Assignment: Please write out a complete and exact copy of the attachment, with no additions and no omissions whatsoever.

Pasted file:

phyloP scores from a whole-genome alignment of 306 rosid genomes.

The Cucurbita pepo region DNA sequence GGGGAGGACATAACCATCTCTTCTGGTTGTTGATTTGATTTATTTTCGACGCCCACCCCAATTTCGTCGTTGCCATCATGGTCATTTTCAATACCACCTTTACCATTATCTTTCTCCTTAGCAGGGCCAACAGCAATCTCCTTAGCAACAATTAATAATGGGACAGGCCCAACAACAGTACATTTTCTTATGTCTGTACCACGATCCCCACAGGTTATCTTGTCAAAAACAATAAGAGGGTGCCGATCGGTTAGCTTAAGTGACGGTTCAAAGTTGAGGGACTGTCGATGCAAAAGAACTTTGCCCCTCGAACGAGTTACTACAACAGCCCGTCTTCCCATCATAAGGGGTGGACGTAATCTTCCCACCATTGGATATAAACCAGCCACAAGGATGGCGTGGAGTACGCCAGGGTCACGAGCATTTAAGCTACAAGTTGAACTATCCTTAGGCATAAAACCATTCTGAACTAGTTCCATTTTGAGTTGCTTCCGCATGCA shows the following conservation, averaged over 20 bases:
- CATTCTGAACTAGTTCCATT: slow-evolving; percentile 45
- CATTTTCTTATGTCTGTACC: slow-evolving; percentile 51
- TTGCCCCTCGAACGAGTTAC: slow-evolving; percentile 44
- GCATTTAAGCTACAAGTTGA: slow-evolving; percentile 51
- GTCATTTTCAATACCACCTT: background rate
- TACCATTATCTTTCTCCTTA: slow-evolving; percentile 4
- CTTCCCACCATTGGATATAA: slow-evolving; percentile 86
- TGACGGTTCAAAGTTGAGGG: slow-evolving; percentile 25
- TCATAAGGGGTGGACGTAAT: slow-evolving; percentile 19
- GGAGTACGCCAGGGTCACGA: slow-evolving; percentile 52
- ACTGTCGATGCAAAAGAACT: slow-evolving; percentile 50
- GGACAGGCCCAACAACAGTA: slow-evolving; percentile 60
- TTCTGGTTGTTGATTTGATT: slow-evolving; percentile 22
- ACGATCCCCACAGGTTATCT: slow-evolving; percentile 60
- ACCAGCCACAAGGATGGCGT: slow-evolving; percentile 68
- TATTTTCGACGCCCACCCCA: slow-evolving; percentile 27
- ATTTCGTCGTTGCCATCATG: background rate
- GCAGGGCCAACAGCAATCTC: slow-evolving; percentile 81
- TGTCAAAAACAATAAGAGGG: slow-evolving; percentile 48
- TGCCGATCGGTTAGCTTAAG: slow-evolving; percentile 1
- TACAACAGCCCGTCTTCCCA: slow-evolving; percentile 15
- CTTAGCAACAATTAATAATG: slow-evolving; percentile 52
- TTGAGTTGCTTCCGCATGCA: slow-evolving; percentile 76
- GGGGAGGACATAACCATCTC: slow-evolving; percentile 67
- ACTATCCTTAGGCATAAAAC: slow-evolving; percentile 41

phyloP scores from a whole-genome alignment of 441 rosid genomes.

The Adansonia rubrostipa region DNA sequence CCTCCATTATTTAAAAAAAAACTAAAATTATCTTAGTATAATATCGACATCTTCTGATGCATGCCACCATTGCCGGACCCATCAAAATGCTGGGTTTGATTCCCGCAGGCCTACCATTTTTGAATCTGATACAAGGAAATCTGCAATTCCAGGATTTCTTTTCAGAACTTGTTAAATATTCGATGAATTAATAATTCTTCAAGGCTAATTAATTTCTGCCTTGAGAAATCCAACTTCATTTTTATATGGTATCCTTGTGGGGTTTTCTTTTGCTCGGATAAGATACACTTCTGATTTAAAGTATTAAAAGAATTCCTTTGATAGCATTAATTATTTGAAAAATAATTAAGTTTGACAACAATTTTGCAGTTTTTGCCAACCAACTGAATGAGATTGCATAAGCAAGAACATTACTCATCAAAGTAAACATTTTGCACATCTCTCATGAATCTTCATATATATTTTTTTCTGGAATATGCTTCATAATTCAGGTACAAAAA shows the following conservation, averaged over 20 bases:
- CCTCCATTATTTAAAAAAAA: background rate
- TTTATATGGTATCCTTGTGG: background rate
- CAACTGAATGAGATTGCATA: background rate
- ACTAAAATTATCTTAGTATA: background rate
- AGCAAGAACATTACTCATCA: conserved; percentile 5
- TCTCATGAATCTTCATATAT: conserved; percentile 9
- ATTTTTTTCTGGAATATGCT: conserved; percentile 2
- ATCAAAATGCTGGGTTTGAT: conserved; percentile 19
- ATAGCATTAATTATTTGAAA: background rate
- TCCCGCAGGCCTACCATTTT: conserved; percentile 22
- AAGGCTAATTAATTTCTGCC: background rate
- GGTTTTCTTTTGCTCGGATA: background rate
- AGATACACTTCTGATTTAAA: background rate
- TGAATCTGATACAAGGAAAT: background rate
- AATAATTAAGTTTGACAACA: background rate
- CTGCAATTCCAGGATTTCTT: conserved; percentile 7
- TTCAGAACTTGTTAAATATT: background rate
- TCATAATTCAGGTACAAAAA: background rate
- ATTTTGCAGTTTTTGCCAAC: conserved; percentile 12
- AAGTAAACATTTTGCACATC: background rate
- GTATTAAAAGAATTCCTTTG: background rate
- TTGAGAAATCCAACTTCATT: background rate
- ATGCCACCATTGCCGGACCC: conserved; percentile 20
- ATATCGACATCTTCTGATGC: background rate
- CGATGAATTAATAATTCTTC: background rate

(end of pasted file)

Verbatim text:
phyloP scores from a whole-genome alignment of 306 rosid genomes.

The Cucurbita pepo region DNA sequence GGGGAGGACATAACCATCTCTTCTGGTTGTTGATTTGATTTATTTTCGACGCCCACCCCAATTTCGTCGTTGCCATCATGGTCATTTTCAATACCACCTTTACCATTATCTTTCTCCTTAGCAGGGCCAACAGCAATCTCCTTAGCAACAATTAATAATGGGACAGGCCCAACAACAGTACATTTTCTTATGTCTGTACCACGATCCCCACAGGTTATCTTGTCAAAAACAATAAGAGGGTGCCGATCGGTTAGCTTAAGTGACGGTTCAAAGTTGAGGGACTGTCGATGCAAAAGAACTTTGCCCCTCGAACGAGTTACTACAACAGCCCGTCTTCCCATCATAAGGGGTGGACGTAATCTTCCCACCATTGGATATAAACCAGCCACAAGGATGGCGTGGAGTACGCCAGGGTCACGAGCATTTAAGCTACAAGTTGAACTATCCTTAGGCATAAAACCATTCTGAACTAGTTCCATTTTGAGTTGCTTCCGCATGCA shows the following conservation, averaged over 20 bases:
- CATTCTGAACTAGTTCCATT: slow-evolving; percentile 45
- CATTTTCTTATGTCTGTACC: slow-evolving; percentile 51
- TTGCCCCTCGAACGAGTTAC: slow-evolving; percentile 44
- GCATTTAAGCTACAAGTTGA: slow-evolving; percentile 51
- GTCATTTTCAATACCACCTT: background rate
- TACCATTATCTTTCTCCTTA: slow-evolving; percentile 4
- CTTCCCACCATTGGATATAA: slow-evolving; percentile 86
- TGACGGTTCAAAGTTGAGGG: slow-evolving; percentile 25
- TCATAAGGGGTGGACGTAAT: slow-evolving; percentile 19
- GGAGTACGCCAGGGTCACGA: slow-evolving; percentile 52
- ACTGTCGATGCAAAAGAACT: slow-evolving; percentile 50
- GGACAGGCCCAACAACAGTA: slow-evolving; percentile 60
- TTCTGGTTGTTGATTTGATT: slow-evolving; percentile 22
- ACGATCCCCACAGGTTATCT: slow-evolving; percentile 60
- ACCAGCCACAAGGATGGCGT: slow-evolving; percentile 68
- TATTTTCGACGCCCACCCCA: slow-evolving; percentile 27
- ATTTCGTCGTTGCCATCATG: background rate
- GCAGGGCCAACAGCAATCTC: slow-evolving; percentile 81
- TGTCAAAAACAATAAGAGGG: slow-evolving; percentile 48
- TGCCGATCGGTTAGCTTAAG: slow-evolving; percentile 1
- TACAACAGCCCGTCTTCCCA: slow-evolving; percentile 15
- CTTAGCAACAATTAATAATG: slow-evolving; percentile 52
- TTGAGTTGCTTCCGCATGCA: slow-evolving; percentile 76
- GGGGAGGACATAACCATCTC: slow-evolving; percentile 67
- ACTATCCTTAGGCATAAAAC: slow-evolving; percentile 41

phyloP scores from a whole-genome alignment of 441 rosid genomes.

The Adansonia rubrostipa region DNA sequence CCTCCATTATTTAAAAAAAAACTAAAATTATCTTAGTATAATATCGACATCTTCTGATGCATGCCACCATTGCCGGACCCATCAAAATGCTGGGTTTGATTCCCGCAGGCCTACCATTTTTGAATCTGATACAAGGAAATCTGCAATTCCAGGATTTCTTTTCAGAACTTGTTAAATATTCGATGAATTAATAATTCTTCAAGGCTAATTAATTTCTGCCTTGAGAAATCCAACTTCATTTTTATATGGTATCCTTGTGGGGTTTTCTTTTGCTCGGATAAGATACACTTCTGATTTAAAGTATTAAAAGAATTCCTTTGATAGCATTAATTATTTGAAAAATAATTAAGTTTGACAACAATTTTGCAGTTTTTGCCAACCAACTGAATGAGATTGCATAAGCAAGAACATTACTCATCAAAGTAAACATTTTGCACATCTCTCATGAATCTTCATATATATTTTTTTCTGGAATATGCTTCATAATTCAGGTACAAAAA shows the following conservation, averaged over 20 bases:
- CCTCCATTATTTAAAAAAAA: background rate
- TTTATATGGTATCCTTGTGG: background rate
- CAACTGAATGAGATTGCATA: background rate
- ACTAAAATTATCTTAGTATA: background rate
- AGCAAGAACATTACTCATCA: conserved; percentile 5
- TCTCATGAATCTTCATATAT: conserved; percentile 9
- ATTTTTTTCTGGAATATGCT: conserved; percentile 2
- ATCAAAATGCTGGGTTTGAT: conserved; percentile 19
- ATAGCATTAATTATTTGAAA: background rate
- TCCCGCAGGCCTACCATTTT: conserved; percentile 22
- AAGGCTAATTAATTTCTGCC: background rate
- GGTTTTCTTTTGCTCGGATA: background rate
- AGATACACTTCTGATTTAAA: background rate
- TGAATCTGATACAAGGAAAT: background rate
- AATAATTAAGTTTGACAACA: background rate
- CTGCAATTCCAGGATTTCTT: conserved; percentile 7
- TTCAGAACTTGTTAAATATT: background rate
- TCATAATTCAGGTACAAAAA: background rate
- ATTTTGCAGTTTTTGCCAAC: conserved; percentile 12
- AAGTAAACATTTTGCACATC: background rate
- GTATTAAAAGAATTCCTTTG: background rate
- TTGAGAAATCCAACTTCATT: background rate
- ATGCCACCATTGCCGGACCC: conserved; percentile 20
- ATATCGACATCTTCTGATGC: background rate
- CGATGAATTAATAATTCTTC: background rate